Using GStreamer with Darwin Streaming Server as RTSP server
A frequent customer request is “how do I stream the video over the network?”.
There are some solutions out there that aren’t FOSS and if you try to extend the demo to do what you really need to do… you start running on issues. That’s the reason we push GStreamer based solutions, where the design allow simple and fast design and prototype of streaming media solutions.
We have been looking for some time to provide a FOSS solution for an RTSP server, and when we found the gst-rstsp-server, we were really happy. Kapil expended some time extending it to work for a customer scenario, but unfortunately we run into some out-of-memory situations quickly due to some design decisions on the code that assume more memory that what is typically available in embedded devices.
Then Diego stumble upon an article from some MIT folks where they used the Darwin Streaming Server (DSS) as RTSP server. This GStreamer+DSS approach have some advantages:
- The DSS core is only C++ code with no external dependencies.
- The DSS code base is used on production systems for media streaming.
- We take advantage of GStreamer on where it really shines and let DSS handling the RTSP part only. Glue-less integration is possible between DSS and GStreamer.
But we also have disadvantages:
- It’s limited to the sdp file approach. For more complex streaming scenarios it may fall short.
- It may be that DSS is over killer.
- As the article points out, they used DSS running on a PC machine, not on the Nokia device. We need to run DSS from the board, so we just rolled up our sleeves and got to work. After a couple of hours and some help from community patches to build DSS on Linux machine we finally got DSS cross compiling using RidgeRun’s SDK and running the streaming core reliable on any of our boards.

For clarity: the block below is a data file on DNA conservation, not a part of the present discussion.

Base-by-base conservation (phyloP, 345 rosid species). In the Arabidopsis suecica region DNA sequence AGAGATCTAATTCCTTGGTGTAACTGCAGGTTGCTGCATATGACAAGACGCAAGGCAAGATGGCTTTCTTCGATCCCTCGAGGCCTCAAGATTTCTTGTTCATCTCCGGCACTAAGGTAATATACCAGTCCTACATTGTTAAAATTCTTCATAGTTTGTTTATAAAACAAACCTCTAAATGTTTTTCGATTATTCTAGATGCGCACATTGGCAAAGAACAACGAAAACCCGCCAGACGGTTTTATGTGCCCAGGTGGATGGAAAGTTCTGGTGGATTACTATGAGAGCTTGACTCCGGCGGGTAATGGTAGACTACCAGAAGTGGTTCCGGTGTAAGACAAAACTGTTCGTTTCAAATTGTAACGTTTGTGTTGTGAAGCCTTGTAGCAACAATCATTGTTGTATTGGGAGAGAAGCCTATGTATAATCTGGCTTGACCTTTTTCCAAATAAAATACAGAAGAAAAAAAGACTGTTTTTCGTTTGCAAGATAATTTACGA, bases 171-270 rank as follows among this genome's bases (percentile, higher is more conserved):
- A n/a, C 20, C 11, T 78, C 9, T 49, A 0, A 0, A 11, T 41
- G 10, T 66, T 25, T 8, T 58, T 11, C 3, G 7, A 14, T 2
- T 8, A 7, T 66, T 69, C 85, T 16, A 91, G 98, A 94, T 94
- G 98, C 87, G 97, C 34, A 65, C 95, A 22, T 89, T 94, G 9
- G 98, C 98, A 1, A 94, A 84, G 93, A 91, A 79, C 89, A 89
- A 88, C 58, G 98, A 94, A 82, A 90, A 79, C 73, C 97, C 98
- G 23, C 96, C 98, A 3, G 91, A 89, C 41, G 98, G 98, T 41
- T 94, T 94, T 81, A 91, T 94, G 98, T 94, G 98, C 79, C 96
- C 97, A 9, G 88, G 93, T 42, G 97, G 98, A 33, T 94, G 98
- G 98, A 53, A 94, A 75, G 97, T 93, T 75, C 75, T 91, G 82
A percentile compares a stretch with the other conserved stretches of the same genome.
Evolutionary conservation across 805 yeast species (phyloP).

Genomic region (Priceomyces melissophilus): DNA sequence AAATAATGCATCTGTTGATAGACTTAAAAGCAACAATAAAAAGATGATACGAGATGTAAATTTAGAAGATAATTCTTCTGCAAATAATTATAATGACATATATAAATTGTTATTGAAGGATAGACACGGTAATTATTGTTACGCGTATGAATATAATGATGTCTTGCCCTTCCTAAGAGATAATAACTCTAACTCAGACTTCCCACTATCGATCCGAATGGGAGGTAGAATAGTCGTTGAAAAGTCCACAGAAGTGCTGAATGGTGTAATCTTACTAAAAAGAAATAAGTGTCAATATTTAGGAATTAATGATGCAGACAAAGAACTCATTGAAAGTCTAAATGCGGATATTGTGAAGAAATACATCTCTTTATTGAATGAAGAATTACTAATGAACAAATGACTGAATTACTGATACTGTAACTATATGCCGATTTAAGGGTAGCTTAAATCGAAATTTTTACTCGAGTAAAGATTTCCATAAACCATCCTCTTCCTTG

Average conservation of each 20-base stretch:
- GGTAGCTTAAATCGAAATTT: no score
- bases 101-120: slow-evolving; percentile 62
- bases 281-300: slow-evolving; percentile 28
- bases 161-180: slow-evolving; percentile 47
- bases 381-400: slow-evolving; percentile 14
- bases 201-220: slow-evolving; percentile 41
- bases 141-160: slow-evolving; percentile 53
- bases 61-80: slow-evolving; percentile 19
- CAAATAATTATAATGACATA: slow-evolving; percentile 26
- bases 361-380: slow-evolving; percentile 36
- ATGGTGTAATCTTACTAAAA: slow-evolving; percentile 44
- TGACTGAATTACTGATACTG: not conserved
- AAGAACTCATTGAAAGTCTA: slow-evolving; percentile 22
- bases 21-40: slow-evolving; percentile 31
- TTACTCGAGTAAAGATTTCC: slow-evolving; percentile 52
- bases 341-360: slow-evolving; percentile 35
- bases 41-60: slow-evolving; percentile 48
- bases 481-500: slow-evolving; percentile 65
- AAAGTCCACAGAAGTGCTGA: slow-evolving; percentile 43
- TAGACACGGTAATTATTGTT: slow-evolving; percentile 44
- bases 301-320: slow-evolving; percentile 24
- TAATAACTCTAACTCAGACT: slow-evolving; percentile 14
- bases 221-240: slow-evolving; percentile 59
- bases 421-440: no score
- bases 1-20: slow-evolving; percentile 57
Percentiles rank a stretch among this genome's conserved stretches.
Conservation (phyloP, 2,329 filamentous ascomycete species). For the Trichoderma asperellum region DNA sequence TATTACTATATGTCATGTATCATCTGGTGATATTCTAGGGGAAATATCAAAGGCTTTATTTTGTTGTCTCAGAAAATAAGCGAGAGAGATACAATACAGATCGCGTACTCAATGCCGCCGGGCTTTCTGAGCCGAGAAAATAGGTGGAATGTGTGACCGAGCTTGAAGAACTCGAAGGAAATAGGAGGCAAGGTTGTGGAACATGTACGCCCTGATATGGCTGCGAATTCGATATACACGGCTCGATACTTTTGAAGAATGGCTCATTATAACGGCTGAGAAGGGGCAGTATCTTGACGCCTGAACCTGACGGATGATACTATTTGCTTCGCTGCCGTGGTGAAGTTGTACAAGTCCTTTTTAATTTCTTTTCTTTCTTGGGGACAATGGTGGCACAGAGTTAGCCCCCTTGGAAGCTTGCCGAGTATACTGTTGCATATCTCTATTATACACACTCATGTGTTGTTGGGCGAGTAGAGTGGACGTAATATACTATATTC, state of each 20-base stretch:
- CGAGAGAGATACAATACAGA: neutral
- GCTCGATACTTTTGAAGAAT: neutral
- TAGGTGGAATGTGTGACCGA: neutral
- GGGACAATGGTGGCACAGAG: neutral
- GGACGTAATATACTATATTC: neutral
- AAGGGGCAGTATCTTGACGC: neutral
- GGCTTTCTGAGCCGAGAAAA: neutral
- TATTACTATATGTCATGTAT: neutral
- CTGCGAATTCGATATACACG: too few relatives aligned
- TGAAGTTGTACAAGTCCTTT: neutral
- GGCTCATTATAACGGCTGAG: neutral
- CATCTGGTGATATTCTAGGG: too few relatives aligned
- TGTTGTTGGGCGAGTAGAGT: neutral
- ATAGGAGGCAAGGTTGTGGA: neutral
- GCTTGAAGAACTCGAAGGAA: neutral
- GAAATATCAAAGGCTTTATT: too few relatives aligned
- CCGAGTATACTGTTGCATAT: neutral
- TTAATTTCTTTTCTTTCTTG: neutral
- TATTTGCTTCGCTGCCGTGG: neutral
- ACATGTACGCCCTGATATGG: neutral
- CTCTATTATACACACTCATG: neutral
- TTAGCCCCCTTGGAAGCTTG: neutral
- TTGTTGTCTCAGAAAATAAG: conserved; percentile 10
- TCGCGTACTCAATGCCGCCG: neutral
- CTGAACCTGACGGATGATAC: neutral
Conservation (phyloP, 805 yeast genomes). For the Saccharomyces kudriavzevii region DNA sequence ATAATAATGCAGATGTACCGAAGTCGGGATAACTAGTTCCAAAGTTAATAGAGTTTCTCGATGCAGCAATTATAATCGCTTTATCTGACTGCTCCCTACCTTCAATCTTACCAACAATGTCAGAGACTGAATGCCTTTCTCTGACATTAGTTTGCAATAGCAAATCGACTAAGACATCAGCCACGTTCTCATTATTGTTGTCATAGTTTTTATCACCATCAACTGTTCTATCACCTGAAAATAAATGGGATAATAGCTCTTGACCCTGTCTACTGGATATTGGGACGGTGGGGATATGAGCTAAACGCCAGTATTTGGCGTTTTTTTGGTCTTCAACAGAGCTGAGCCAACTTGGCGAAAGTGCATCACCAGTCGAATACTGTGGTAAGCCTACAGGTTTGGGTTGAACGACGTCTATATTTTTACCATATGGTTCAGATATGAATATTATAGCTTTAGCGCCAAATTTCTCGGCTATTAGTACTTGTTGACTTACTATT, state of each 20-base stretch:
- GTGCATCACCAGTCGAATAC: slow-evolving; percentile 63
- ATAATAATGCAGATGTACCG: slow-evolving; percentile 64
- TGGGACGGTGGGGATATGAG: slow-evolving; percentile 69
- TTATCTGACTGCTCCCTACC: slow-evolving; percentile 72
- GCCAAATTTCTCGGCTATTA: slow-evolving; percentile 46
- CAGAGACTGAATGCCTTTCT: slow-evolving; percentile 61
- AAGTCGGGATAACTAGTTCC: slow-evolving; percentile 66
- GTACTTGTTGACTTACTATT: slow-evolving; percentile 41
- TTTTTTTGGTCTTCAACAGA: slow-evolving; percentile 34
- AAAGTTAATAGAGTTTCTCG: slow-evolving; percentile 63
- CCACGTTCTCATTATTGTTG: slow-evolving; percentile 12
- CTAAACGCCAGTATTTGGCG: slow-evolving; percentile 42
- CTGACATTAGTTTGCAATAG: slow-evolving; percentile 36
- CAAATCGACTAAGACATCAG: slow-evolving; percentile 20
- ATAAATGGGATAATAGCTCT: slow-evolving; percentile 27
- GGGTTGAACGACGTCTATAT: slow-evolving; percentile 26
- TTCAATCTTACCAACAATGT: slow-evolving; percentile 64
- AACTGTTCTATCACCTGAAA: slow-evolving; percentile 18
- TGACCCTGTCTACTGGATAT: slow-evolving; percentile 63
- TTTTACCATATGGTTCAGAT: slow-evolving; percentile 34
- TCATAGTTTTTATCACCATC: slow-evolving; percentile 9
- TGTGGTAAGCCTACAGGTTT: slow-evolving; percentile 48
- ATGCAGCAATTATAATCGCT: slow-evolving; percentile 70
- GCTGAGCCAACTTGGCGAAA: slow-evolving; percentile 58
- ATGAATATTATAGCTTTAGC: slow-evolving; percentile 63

We were successful streamed video from a Leopard VGA camera using the following pipeline (using DDOMPE branch):
gst-launch v4l2src always-copy=false ! dmaiaccel ! queue ! dmaienc_mpeg4 ! rtpmp4vpay ! udpsink port=5434 -v
We require the -v option so we can get the codec_data information generated by the encoder and passed on the caps of the sink pad of the dmaienc_mpeg4 element. This information needs to be put in the sdp file as detailed below.
And the following sdp file on /streaming/movies/leopardlivecamera.sdp:
v=0 o=- 132 362358265 IN IP4 127.0.0.0 s=QuickTime t=0 0 a=range:npt=now- a=control:rtsp://127.0.0.1/stream.sdp m=video 5434 RTP/AVP 96 c=IN IP4 127.0.0.1 b=AS:6000 a=rtpmap:96 MP4V-ES/90000 a=fmtp:96 profile-level-id=5;config=000001010000012000845d4c28a021e0a21f a=mpeg4-esid:201 a=cliprect:0,0,640,480 a=framesize:96 480-640
I’m not a dsp syntax expert, so I generated the sdp file with the help of the QuickTime Broadcaster and then just adjusted the parameters to the resolution of the camera, the config string with the information from the codec_data (obtained from the pipeline), and the IP addresses to pickup the stream from the localhost.
With this setup, we are able to stream from the camera into a local port and then having the DSS running on the same board serving the RTSP clients. To connect all you need is:
Where the 10.251.101.140 IP is obviously the address of the board we are running from.
The only issues we notice so far seem related to latency of the video, but probably some tweaking of the parameters will solve the issue.
The CPU consumption of DSS is good, and the memory consumed is low, so we got a good start.